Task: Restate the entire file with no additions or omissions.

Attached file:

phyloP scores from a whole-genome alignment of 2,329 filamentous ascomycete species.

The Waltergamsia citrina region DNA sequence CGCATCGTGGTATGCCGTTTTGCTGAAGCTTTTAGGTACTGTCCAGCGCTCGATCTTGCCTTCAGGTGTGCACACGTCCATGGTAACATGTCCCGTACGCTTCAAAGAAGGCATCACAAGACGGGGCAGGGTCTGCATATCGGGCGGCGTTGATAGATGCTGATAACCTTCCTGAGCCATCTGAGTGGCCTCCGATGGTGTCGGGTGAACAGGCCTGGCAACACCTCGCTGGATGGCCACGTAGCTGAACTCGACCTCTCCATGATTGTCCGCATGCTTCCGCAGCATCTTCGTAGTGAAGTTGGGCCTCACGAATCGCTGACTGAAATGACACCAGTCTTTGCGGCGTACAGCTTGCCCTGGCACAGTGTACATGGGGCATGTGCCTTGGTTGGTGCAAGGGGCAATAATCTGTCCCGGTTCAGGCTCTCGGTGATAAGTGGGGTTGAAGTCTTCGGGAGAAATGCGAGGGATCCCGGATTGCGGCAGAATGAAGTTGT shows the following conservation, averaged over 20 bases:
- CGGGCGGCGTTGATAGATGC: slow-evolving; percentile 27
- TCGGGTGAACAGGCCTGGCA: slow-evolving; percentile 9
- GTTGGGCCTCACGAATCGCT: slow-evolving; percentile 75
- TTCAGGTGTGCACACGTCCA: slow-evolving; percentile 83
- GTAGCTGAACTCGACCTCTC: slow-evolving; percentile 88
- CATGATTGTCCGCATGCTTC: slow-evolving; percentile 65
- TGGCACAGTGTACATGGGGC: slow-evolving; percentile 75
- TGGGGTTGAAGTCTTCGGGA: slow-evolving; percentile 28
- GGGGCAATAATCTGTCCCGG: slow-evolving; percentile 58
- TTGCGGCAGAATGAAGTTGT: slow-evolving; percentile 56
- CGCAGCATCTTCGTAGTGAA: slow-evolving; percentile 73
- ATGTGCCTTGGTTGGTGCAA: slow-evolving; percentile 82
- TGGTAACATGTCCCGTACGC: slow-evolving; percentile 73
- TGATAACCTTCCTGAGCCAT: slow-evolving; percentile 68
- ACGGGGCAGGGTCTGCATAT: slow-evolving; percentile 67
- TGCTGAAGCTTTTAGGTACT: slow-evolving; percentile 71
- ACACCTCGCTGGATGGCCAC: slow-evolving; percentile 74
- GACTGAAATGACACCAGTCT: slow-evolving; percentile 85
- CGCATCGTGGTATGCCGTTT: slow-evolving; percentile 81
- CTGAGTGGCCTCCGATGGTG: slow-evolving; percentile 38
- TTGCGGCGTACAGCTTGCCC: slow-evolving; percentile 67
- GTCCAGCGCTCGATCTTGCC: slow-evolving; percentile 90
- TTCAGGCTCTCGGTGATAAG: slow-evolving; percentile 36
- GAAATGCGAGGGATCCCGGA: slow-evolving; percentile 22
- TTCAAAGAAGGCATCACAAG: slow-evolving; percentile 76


phyloP scores from a whole-genome alignment of 2,329 filamentous ascomycete species.

The Waltergamsia citrina region DNA sequence CGCATCGTGGTATGCCGTTTTGCTGAAGCTTTTAGGTACTGTCCAGCGCTCGATCTTGCCTTCAGGTGTGCACACGTCCATGGTAACATGTCCCGTACGCTTCAAAGAAGGCATCACAAGACGGGGCAGGGTCTGCATATCGGGCGGCGTTGATAGATGCTGATAACCTTCCTGAGCCATCTGAGTGGCCTCCGATGGTGTCGGGTGAACAGGCCTGGCAACACCTCGCTGGATGGCCACGTAGCTGAACTCGACCTCTCCATGATTGTCCGCATGCTTCCGCAGCATCTTCGTAGTGAAGTTGGGCCTCACGAATCGCTGACTGAAATGACACCAGTCTTTGCGGCGTACAGCTTGCCCTGGCACAGTGTACATGGGGCATGTGCCTTGGTTGGTGCAAGGGGCAATAATCTGTCCCGGTTCAGGCTCTCGGTGATAAGTGGGGTTGAAGTCTTCGGGAGAAATGCGAGGGATCCCGGATTGCGGCAGAATGAAGTTGT shows the following conservation, averaged over 20 bases:
- CGGGCGGCGTTGATAGATGC: slow-evolving; percentile 27
- TCGGGTGAACAGGCCTGGCA: slow-evolving; percentile 9
- GTTGGGCCTCACGAATCGCT: slow-evolving; percentile 75
- TTCAGGTGTGCACACGTCCA: slow-evolving; percentile 83
- GTAGCTGAACTCGACCTCTC: slow-evolving; percentile 88
- CATGATTGTCCGCATGCTTC: slow-evolving; percentile 65
- TGGCACAGTGTACATGGGGC: slow-evolving; percentile 75
- TGGGGTTGAAGTCTTCGGGA: slow-evolving; percentile 28
- GGGGCAATAATCTGTCCCGG: slow-evolving; percentile 58
- TTGCGGCAGAATGAAGTTGT: slow-evolving; percentile 56
- CGCAGCATCTTCGTAGTGAA: slow-evolving; percentile 73
- ATGTGCCTTGGTTGGTGCAA: slow-evolving; percentile 82
- TGGTAACATGTCCCGTACGC: slow-evolving; percentile 73
- TGATAACCTTCCTGAGCCAT: slow-evolving; percentile 68
- ACGGGGCAGGGTCTGCATAT: slow-evolving; percentile 67
- TGCTGAAGCTTTTAGGTACT: slow-evolving; percentile 71
- ACACCTCGCTGGATGGCCAC: slow-evolving; percentile 74
- GACTGAAATGACACCAGTCT: slow-evolving; percentile 85
- CGCATCGTGGTATGCCGTTT: slow-evolving; percentile 81
- CTGAGTGGCCTCCGATGGTG: slow-evolving; percentile 38
- TTGCGGCGTACAGCTTGCCC: slow-evolving; percentile 67
- GTCCAGCGCTCGATCTTGCC: slow-evolving; percentile 90
- TTCAGGCTCTCGGTGATAAG: slow-evolving; percentile 36
- GAAATGCGAGGGATCCCGGA: slow-evolving; percentile 22
- TTCAAAGAAGGCATCACAAG: slow-evolving; percentile 76